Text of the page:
One of them is Jamie. When we first met, she was applying fuchsia lipgloss through tired eyes. A loud pink teddy-bear sat on her windowsill exhibiting her successful entrepreneurship while the hospital’s Billboard Top Ten playlist cycled carelessly in the background.

“Last Friday Night” plays as I wheel Jamie into her room.

“Should I call your nurse?”

“I can get into bed myself.” She tries to push herself up, but falls back into the seat, crying.

“Let me find help.”

“You know, I don’t have it that bad,” she mutters. “There’s metal in my legs from the crash–just–God, this place!”

She looks up. In her amber eyes, I see despondency, not fatigue. Noticing the pink teddy-bear, a symbol of her previous life as a prosperous businesswoman, perceiving the thoughtless lyrics around us, I blurt out, “We’re having a concert; you should come.”

 “Music is the universal language,” Chris Shepard, the conductor of the Dessoff Choirs, once reminded us during rehearsal.

I remember the first time I sang solo in public: open auditions for The Voice. Despite waiting six hours for this one decision, I realized that the strength in my voice couldn’t be measured by a baggy-eyed executive’s judgement. I sang, quivering in pride, not fear. Before leaving, a seasoned auditioner stopped me, expressing admiration for my courage and potential. She listened, my music resonating with her in the same way.

Jamie, however, is not listening, because Billboard beats just aren’t her music; she cannot ”dance on tabletops,” as such songs say. The hospital shouldn’t be alienating but allow for vulnerability, creating new paths to undiscovered strength. I keep that in mind while organizing the concert for patients.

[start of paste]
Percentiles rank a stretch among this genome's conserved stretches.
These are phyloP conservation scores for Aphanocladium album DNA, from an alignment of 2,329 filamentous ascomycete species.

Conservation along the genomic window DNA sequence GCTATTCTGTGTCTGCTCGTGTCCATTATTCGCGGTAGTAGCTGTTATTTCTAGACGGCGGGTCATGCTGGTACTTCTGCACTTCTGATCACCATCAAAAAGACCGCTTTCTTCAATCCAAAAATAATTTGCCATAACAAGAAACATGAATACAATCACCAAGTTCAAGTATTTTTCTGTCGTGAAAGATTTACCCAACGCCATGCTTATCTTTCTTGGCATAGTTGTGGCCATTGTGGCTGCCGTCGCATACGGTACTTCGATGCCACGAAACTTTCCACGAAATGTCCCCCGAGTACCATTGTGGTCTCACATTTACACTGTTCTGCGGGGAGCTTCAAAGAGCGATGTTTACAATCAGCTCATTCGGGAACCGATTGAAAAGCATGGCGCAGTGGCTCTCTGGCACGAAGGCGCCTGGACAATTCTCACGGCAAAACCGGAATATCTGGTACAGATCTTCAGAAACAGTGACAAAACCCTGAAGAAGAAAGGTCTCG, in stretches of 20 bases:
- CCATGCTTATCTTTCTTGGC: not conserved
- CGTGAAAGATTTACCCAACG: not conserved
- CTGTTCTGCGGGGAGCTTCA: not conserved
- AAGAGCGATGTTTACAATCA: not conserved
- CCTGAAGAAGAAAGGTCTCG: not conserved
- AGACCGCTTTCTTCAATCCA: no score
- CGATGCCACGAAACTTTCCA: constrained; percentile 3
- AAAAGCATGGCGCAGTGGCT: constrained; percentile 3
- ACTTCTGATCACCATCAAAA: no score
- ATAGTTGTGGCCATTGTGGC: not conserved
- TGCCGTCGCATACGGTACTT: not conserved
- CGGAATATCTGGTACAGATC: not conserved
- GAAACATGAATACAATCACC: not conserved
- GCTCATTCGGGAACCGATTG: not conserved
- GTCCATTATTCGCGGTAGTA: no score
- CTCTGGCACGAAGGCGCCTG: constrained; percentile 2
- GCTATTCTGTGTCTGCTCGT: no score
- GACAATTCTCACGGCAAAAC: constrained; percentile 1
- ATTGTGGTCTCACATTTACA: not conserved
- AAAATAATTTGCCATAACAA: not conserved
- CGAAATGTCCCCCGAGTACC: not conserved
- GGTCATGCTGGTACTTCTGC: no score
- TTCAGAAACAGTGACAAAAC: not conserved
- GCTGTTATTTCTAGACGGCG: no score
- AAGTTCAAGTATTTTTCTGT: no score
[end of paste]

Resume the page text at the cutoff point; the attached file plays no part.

The day of the performance, Jamie smiles, eyes still unfocused, shoulders draped in a crimson shawl.

I begin with the piano. I can’t stand to fly; I’m not that naive. She blinks.

I sing to Jamie, finding her voice in my notes, “Find a way to lie about a home I’ll never see.” She stares at me, eyes unclouded now. Lyrics in forte place the metal pole that crashed down and her metal femurs before her eyes. Her fuchsia lips quiver in acknowledgement: despite her display of colors, she cannot avoid her physical state.“Even heroes have the right to bleed…”

An hour later, we arrive at the last song.

“They shoot me down, but I won’t fall.”

While singing, I’m reminded of the warmth in discovery; these hospital rooms can swell like frosty street-lamp-lit skies. Being vulnerable allows me to discover this unique perception in my environment. My voice is explicit, unwavering: ”I’m bullet-proof, nothing to lose.” Jamie’s vulnerability shows her this strength that is not restricted by physicality. I see Jamie place her hands firmly on the wheelchair armrests. “I am titanium.” She straightens slowly, respiring deeply. “I am titanium.”

“Going back up?”

“Actually, I’ll stick around. Someone’s starting Monopoly, and moping around alone is getting boring,” she laughs.